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Practice self-care to manage stress

Puppy chewing on a rope. Chew on this... Practice self-care to manage stress

April is national stress awareness month. As we continue to face new seasons in life, let's take a few minutes to talk about stress and how we can better manage it. Everyone experiences stress. However, each of us experiences stress differently. Stress is how our brain and body respond to any challenge. When most people think of stress, they typically think of significant life changes, such as the birth of a child, moving to a new home, starting a new job, or a traumatic event, such as an unwanted diagnosis or losing a loved one. However, stress can also occur from everyday life events. Driving, grocery shopping, attending meetings, and visiting family or friends are all examples of stressors. Simply put, stress is a feeling of emotional or physical tension.

Your perception of events determines whether the stress is viewed as either good or bad stress. Experts define stress using two categories, eustress or distress. Eustress is positive stress. It keeps us excited about life and gives us meaning—going on a trip, seeing grandchildren, engaging in a fun challenge. Distress, on the other hand,  can cause you to feel overwhelmed and anxious. It frequently occurs when you believe the stressor or stressors are not within your control or ability to fix or change.

When you experience stressful situations, whether good or bad, your brain activates the "fight or flight" response. A cascade of stress hormones is then released, preparing the body to deal with the perceived stressors. These hormones cause physiological responses, such as increased heart rate, blood pressure, and glucose levels, which increase the likelihood of surviving threatening situations. However, our bodies cannot tell the difference between good and bad stress.

Chronic stress occurs when you experience stress for prolonged periods. When this happens, stress hormones wreak havoc on your body and mind, increasing your risk for many chronic health conditions. 

Manage stress by taking care of yourself:

  • Focus on what you can manage. Having a sense of control can help you feel more prepared for the stresses of life. While there are many things we can't control, creating and implementing a routine can provide a sense of certainty which can help manage stress.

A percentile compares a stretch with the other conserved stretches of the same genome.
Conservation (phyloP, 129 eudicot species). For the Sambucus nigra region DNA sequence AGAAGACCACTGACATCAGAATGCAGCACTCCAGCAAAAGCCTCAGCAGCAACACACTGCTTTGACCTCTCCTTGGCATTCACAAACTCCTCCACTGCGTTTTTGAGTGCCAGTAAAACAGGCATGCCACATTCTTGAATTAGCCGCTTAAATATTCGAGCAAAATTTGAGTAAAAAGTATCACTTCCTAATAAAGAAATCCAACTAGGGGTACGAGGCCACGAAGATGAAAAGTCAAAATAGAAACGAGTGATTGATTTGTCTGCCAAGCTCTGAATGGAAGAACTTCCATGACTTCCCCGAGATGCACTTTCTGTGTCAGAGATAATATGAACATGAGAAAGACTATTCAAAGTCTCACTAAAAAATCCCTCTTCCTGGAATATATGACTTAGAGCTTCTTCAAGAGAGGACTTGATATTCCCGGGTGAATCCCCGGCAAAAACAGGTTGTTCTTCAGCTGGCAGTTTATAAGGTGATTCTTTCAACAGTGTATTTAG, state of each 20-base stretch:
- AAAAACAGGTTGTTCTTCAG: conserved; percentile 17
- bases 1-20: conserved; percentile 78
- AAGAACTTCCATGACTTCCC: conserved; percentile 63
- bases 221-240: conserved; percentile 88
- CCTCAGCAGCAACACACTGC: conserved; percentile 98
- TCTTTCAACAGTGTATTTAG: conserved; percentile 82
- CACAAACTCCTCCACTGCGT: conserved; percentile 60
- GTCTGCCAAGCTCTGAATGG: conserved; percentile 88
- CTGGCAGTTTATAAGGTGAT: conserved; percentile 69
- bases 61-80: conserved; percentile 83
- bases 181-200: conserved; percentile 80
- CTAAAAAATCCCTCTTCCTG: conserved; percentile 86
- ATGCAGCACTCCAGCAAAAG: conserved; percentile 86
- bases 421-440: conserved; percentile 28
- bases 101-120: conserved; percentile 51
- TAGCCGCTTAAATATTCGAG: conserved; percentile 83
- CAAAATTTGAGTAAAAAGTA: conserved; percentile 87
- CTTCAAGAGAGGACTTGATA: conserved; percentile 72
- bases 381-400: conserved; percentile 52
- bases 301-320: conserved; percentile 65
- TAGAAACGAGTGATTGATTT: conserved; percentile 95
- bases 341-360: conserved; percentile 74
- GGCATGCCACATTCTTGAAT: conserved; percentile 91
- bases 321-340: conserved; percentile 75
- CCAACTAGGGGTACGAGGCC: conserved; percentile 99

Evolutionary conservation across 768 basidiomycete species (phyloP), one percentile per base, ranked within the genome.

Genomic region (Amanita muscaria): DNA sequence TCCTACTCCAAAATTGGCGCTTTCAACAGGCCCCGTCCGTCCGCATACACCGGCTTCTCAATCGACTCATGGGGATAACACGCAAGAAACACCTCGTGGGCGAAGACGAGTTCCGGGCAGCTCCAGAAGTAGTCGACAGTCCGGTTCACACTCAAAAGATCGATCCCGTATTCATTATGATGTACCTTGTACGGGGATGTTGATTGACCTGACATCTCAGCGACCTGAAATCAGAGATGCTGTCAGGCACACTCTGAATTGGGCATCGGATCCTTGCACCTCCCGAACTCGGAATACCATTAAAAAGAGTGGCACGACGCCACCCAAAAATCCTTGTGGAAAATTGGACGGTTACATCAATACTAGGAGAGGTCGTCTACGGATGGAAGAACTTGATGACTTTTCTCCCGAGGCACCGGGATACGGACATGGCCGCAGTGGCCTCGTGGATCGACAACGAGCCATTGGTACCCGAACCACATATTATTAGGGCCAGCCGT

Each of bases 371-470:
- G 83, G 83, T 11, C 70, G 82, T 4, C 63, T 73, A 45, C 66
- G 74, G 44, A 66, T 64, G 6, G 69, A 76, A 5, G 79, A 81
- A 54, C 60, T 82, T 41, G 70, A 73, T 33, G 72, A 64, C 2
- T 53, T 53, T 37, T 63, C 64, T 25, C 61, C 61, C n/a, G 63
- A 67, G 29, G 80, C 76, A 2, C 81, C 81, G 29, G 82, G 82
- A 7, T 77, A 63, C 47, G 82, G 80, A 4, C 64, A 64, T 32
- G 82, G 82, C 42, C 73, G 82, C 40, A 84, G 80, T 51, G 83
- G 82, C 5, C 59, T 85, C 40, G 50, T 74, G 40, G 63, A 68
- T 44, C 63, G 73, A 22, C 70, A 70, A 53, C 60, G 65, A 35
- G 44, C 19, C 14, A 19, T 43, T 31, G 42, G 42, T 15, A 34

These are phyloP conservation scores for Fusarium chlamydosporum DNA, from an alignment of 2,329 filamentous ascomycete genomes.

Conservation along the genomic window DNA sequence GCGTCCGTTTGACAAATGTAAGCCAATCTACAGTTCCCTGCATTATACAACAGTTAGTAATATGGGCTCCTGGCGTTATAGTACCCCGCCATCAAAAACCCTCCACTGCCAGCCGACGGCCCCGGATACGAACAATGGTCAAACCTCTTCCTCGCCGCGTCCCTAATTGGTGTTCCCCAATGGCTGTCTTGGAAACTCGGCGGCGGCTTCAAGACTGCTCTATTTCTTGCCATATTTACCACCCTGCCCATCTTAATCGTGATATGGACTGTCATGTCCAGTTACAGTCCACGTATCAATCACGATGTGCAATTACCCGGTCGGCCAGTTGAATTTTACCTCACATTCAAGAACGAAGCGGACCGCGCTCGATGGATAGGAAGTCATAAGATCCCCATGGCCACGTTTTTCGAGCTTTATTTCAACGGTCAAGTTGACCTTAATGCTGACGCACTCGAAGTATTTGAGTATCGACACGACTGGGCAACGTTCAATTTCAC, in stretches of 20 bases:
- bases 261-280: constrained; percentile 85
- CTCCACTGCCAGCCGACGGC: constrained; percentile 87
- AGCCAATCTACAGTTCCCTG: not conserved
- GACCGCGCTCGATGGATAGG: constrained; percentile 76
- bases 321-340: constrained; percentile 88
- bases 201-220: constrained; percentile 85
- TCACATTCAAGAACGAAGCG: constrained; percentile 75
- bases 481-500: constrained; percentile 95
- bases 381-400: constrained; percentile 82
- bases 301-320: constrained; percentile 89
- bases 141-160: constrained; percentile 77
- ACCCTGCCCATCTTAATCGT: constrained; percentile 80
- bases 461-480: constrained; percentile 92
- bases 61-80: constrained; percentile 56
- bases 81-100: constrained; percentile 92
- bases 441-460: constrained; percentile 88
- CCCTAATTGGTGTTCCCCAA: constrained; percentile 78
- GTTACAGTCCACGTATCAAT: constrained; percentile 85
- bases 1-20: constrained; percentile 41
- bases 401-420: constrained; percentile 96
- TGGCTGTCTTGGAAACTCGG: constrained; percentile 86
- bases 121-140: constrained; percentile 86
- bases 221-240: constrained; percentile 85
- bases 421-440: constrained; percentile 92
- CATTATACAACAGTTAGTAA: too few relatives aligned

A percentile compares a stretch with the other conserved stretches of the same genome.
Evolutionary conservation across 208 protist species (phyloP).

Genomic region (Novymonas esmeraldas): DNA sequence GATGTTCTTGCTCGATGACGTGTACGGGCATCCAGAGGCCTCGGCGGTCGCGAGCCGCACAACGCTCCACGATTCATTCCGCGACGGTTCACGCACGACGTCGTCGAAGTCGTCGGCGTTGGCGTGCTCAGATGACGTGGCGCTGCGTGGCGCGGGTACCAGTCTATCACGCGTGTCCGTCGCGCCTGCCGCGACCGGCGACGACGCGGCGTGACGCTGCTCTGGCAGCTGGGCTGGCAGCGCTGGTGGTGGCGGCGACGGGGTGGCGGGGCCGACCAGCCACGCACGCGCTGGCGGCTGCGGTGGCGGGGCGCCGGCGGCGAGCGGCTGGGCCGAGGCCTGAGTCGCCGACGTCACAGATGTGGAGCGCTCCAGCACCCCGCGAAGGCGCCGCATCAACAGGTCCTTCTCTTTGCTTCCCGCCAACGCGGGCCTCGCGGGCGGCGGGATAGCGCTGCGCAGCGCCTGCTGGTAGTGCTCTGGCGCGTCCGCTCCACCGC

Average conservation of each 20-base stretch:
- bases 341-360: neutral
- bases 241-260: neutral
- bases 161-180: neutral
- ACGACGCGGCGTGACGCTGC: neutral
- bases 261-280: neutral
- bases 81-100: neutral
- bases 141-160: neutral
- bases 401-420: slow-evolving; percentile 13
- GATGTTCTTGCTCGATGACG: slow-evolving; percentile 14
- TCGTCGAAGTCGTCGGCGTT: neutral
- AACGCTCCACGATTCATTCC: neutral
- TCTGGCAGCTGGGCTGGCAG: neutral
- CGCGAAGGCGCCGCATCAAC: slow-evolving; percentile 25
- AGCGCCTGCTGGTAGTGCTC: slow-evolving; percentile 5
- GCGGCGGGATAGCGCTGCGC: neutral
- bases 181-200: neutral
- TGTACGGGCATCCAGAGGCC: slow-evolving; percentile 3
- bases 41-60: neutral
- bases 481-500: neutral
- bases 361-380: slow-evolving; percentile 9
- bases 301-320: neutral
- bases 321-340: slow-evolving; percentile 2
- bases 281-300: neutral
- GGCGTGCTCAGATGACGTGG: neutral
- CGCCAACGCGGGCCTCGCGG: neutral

• Eat healthily. Consistently select and eat healthy foods. Eating a nutritious diet protects you against many chronic health conditions such as heart disease, diabetes, and cancer. Following the Dietary Guidelines for Americans will help you make informed decisions about what foods and beverages to select and help you get the nutrients you need while helping to prevent chronic disease. If this sounds overwhelming, simply start by selecting foods containing less sodium, added sugar, and saturated fats.

  • Physical activity. Move more than you did yesterday. Physical activity has many health benefits. During exercise, the body releases endorphins, which help to relieve stress. It also improves your overall health and sense of wellbeing. Select activities you enjoy and have a friend join you.

  • Quality sleep. Being well-rested allows you to better deal with the ins and outs of everyday life. Getting enough quality sleep is essential for many aspects of your health and wellbeing. Sleep quality is a measure used when determining if sleep is restful and restorative.    

  • Talk with a friend. Find a safe friend or family member to talk to about the challenges in your life. Being able to verbalize your feelings will help you process and sort through the problem resulting in reduced stress levels.

Learning about stress and how you can better manage it will help decrease your risk of developing many chronic health conditions and improve your overall quality of life.

Source: Diane Reinhold, MPH, MS, RDN Nutrition and Wellness Educator serving Jo Daviess, Stephenson & Winnebago Counties.


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